Amenity - Enabling communities to grow their own

Planning guidance in Brighton and Hove is encouraging developers to create areas for communities to grow their own food, Hannah Jordan reports.

The Brighton & Hove Food Partnership tells people what will grow well in confined spaces such as roof tops - image: One Brighton
The Brighton & Hove Food Partnership tells people what will grow well in confined spaces such as roof tops - image: One Brighton

In September 2011, Brighton & Hove City Council became the first local authority in the UK to publish guidance notes encouraging developers to include food-growing space in new building schemes. The Food Growing & Development Planning Advisory Note (PAN) calls for rooftops, balconies, walls and surrounding land to be incorporated as landscaped areas for residents and local communities to grow their own food.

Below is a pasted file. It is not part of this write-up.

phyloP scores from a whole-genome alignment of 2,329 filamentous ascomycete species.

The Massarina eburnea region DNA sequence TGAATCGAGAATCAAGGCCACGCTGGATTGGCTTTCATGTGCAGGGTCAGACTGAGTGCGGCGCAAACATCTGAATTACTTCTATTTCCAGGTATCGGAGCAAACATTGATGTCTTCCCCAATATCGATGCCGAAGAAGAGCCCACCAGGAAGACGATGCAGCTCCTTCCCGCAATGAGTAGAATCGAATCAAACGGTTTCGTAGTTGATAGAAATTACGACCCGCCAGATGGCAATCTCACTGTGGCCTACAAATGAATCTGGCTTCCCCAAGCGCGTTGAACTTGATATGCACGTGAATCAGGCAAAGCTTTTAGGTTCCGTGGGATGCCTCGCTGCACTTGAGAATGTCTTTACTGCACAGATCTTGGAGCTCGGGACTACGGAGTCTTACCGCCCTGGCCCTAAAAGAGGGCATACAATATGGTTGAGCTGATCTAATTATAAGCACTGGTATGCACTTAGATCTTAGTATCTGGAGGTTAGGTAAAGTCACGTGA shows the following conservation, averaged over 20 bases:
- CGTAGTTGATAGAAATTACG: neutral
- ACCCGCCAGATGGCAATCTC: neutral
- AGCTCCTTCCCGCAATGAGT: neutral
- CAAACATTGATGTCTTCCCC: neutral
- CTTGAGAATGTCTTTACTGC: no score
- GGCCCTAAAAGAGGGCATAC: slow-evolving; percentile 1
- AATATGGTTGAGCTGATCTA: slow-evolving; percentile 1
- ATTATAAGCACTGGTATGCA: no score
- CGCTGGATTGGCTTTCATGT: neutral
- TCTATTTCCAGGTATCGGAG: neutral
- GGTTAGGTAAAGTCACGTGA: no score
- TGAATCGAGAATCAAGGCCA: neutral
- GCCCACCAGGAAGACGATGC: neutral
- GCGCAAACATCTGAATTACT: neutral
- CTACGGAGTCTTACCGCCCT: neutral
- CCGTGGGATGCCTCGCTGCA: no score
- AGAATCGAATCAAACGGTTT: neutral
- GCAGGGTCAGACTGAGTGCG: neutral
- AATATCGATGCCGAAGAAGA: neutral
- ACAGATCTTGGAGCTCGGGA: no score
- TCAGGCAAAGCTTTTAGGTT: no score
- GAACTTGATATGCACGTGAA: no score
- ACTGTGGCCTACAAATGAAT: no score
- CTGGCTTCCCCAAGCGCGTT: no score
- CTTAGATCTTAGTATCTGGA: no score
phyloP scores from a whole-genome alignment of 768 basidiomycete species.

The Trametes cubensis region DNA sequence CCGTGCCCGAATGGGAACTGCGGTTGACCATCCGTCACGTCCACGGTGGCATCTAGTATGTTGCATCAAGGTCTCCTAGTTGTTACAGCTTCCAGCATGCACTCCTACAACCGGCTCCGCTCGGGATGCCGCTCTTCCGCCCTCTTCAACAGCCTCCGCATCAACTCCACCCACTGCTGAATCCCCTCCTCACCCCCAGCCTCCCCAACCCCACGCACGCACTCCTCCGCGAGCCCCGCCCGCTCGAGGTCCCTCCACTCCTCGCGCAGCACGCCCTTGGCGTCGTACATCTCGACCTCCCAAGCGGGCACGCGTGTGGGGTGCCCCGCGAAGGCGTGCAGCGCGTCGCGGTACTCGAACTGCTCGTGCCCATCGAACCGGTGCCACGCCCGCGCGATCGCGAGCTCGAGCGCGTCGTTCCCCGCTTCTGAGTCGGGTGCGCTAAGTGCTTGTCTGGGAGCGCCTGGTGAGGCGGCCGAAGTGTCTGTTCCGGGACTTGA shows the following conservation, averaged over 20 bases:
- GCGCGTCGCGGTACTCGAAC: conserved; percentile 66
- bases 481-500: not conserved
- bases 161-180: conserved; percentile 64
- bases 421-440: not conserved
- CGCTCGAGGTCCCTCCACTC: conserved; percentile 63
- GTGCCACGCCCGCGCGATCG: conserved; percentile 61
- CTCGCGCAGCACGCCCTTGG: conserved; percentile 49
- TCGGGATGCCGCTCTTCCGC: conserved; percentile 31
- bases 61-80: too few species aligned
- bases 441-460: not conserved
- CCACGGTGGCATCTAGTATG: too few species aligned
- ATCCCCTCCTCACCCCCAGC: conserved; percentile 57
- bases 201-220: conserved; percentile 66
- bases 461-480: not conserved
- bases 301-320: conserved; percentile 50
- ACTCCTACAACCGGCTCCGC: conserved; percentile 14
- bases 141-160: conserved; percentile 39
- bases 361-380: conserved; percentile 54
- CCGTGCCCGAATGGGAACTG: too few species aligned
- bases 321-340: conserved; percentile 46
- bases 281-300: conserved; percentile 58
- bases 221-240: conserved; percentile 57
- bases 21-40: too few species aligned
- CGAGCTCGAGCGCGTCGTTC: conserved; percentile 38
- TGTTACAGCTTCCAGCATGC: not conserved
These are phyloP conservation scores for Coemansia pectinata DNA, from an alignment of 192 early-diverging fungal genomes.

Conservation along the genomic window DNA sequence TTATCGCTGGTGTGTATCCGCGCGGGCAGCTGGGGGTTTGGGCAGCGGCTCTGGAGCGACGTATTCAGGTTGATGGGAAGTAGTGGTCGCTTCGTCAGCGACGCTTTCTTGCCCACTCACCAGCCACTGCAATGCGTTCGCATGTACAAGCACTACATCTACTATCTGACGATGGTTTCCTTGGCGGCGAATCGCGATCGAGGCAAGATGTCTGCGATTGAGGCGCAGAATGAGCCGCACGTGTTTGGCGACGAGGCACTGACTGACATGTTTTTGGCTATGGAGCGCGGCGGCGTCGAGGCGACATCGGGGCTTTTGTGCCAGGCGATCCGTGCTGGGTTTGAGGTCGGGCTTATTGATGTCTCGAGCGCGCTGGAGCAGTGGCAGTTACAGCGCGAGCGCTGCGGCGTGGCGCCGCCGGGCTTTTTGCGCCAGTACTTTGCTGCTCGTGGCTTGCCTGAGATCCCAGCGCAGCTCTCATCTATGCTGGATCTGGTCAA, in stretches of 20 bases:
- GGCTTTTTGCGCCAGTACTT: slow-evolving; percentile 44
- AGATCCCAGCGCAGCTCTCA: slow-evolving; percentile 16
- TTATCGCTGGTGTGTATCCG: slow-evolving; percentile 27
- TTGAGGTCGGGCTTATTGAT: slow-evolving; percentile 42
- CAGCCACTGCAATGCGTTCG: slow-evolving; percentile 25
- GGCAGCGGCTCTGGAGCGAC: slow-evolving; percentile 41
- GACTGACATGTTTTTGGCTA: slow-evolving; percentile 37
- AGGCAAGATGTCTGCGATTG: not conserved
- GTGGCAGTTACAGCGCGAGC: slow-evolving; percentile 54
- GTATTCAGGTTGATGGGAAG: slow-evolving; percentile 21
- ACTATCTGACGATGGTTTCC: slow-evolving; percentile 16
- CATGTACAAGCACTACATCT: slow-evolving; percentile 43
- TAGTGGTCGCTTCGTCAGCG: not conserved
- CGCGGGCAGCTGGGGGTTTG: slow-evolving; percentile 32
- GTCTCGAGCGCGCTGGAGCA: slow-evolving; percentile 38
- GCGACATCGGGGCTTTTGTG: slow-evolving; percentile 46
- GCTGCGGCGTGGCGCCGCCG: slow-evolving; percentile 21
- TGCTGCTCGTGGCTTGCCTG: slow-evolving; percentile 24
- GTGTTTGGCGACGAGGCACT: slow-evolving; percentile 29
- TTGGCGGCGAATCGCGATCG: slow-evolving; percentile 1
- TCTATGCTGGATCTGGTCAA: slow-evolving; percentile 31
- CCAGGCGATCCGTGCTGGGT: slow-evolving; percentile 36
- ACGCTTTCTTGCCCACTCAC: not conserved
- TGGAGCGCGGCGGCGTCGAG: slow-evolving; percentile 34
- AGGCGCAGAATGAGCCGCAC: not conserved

Approved in September, the guidance was developed for the Green Party-administered council by Food Matters and Harvest Brighton & Hove, part of the Brighton & Hove Food Partnership (BHFP), which is seeking to create a city-wide multi-organisation approach to developing more sustainable solutions to food production.

The PAN does not introduce any new requirements for planning applications but provides technical advice on how to deliver food-growing opportunities in development schemes and includes case studies and examples of potential approaches for use by developers.

Enclosed by the South Downs to the north and the English Channel to the south, Brighton is a compact city with little space for food-growing, which makes the PAN all the more vital, says BHFP director Vic Borrill. "We want to give people the right information about what grows well in our environment and in the context of confined spaces such as roofs and balconies," she explains.